SAN FRANCISCO - JULY 15: A protestor in a wheelchair holds a sign during a demonstration outside of the California State building July 15, 2009 in San Francisco, California. As the California budget crisis continues, dozens of protestors against proposed cuts to education and helthcare demonstrated outside of California governor Arnold Schwarzenegger's San Francisco office. (Photo by Justin Sullivan/Getty Images)
This is positively un-American.
So, we're a little in the red. A lot of institutions are like that. Wall Street firms, big automakers, and big banks all needed a little more money than they had in their accounts. And the feds came running. There were more bailouts than oil in the Gulf of Mexico.
So now it's California's turn. We're facing a little deficit for sure. $20 billion, give or take. And while we weren't expecting the Feds to pick up the whole tab, we thought Washington might kick in a little. We were counting on a mere $2 billiion, a piece of a $24 billion plan of proposed assistance for all states facing budget problems.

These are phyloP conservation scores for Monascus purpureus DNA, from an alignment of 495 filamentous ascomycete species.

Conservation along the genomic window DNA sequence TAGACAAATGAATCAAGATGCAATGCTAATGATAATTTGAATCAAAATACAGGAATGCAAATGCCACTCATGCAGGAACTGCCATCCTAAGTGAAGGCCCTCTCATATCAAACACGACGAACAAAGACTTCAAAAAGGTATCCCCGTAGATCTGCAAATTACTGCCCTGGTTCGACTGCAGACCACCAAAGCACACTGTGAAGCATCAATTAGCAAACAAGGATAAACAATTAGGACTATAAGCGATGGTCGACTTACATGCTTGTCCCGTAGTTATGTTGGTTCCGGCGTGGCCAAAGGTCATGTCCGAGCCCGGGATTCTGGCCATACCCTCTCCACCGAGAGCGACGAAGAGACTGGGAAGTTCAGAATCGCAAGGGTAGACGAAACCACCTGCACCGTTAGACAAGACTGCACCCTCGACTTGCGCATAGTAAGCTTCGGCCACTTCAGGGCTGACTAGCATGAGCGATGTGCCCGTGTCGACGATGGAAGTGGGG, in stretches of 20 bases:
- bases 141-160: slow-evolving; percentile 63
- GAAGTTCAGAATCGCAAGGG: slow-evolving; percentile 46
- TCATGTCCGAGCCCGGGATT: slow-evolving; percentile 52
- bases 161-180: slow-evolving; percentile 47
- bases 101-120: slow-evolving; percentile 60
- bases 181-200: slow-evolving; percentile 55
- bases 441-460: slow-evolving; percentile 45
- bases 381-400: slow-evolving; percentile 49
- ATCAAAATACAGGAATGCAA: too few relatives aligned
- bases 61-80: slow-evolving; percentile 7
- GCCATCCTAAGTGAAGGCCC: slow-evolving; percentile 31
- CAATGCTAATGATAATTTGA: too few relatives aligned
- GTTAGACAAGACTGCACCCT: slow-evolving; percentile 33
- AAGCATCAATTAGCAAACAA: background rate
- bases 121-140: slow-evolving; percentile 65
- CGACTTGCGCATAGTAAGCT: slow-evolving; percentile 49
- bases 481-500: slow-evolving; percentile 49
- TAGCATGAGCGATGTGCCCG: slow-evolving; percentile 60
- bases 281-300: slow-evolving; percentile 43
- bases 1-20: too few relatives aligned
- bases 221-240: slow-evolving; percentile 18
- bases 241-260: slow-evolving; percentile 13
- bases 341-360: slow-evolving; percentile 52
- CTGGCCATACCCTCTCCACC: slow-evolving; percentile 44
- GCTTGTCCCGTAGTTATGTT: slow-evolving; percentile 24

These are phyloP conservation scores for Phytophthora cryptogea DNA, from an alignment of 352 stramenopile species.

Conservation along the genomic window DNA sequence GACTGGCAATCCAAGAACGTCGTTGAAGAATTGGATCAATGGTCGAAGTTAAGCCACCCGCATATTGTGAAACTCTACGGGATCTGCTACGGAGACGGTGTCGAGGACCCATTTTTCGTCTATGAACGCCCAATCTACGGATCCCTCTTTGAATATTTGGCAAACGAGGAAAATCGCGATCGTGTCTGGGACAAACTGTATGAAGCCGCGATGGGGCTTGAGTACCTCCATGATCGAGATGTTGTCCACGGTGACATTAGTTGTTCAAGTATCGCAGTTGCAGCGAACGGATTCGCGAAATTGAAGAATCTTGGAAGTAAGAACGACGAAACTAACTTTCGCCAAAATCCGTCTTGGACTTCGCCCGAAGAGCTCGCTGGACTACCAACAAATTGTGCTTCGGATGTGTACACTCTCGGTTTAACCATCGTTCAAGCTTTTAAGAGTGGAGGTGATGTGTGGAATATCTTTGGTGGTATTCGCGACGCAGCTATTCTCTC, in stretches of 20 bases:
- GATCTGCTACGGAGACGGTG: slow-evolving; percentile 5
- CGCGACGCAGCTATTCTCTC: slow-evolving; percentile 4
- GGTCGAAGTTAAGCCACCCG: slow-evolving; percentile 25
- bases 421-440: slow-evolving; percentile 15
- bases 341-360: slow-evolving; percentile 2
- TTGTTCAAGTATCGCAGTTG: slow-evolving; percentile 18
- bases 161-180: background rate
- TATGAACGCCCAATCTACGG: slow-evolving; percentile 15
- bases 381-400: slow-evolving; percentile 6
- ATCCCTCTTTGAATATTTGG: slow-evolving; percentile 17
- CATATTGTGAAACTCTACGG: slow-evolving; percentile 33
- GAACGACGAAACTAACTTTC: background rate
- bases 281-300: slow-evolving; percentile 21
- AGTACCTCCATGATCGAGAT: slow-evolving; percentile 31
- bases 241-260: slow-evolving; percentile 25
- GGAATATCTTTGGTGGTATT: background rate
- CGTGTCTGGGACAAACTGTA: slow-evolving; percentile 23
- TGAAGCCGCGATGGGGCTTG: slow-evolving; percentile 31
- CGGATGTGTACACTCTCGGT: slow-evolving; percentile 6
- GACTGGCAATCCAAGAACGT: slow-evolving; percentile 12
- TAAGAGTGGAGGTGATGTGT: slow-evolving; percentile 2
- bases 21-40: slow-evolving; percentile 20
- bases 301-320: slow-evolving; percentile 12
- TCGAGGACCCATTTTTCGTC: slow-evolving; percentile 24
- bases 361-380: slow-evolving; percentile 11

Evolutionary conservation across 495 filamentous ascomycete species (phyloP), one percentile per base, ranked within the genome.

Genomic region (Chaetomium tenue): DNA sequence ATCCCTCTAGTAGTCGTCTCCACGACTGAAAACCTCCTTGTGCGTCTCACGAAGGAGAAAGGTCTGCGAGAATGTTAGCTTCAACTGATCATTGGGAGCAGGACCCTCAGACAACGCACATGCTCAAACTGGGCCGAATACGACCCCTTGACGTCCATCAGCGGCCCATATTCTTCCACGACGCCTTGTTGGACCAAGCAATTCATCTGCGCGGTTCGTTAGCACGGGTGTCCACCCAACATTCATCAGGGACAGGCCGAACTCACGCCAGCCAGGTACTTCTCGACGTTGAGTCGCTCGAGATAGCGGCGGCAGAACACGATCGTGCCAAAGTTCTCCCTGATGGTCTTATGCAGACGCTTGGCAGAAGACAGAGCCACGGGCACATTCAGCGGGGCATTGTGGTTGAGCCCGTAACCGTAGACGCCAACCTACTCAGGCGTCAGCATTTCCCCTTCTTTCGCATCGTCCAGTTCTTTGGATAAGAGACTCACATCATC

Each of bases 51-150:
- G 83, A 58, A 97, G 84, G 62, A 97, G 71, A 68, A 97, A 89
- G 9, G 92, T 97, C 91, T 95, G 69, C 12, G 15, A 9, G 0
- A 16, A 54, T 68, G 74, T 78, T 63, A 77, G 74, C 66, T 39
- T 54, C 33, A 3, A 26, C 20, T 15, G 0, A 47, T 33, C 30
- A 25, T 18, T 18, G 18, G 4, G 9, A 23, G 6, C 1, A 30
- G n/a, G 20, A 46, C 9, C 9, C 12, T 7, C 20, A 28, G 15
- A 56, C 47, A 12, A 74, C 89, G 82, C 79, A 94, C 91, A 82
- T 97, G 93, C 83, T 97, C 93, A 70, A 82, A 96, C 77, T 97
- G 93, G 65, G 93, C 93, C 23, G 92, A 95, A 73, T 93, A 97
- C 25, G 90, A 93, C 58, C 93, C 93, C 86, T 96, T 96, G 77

And now we're lieft screaming "Dude, where's my bailout?"
That's because Americans are getting a little burned out on the bailout solution. It's becoming as popular as poison ivy. Congress was ready to dole out the cash, but both Democrats and Republicans in the House are having second thoughts. Some are facing some tough reelection campaigns, and they don't want to be seen as being too loose with taxpayer money. Republicans are pointing at a growing federal deficit, and calls for fiscal responsibility are getting louder.
So, if you can believe this, we might actually be expected to pay for our own programs.
Our governor is already proposing deep cuts to deal with our deficit, targeting welfare-to-work programs and child care programs among others.
But we wanted to be like GM, and AIG, and B of A (and other teetering sets of corporate letters), and we wanted a bailout. Its the American thing to do. Without one, cuts would go even deeper. States say the economic recovery is fragile at best, and cuts in government programs along with layoffs of state employees threaten to erase any progress we've made.
So, states like California will call on Congress to reconsider, and do a solid for states sinking in red ink. And that could be a tough sell to Washington lawmakers who already face criticsm for bailing out the private sector. A tough call for sure.
But come on. It's only a couple billion between friends. I mean, we're California. Aren't we too big to fail too?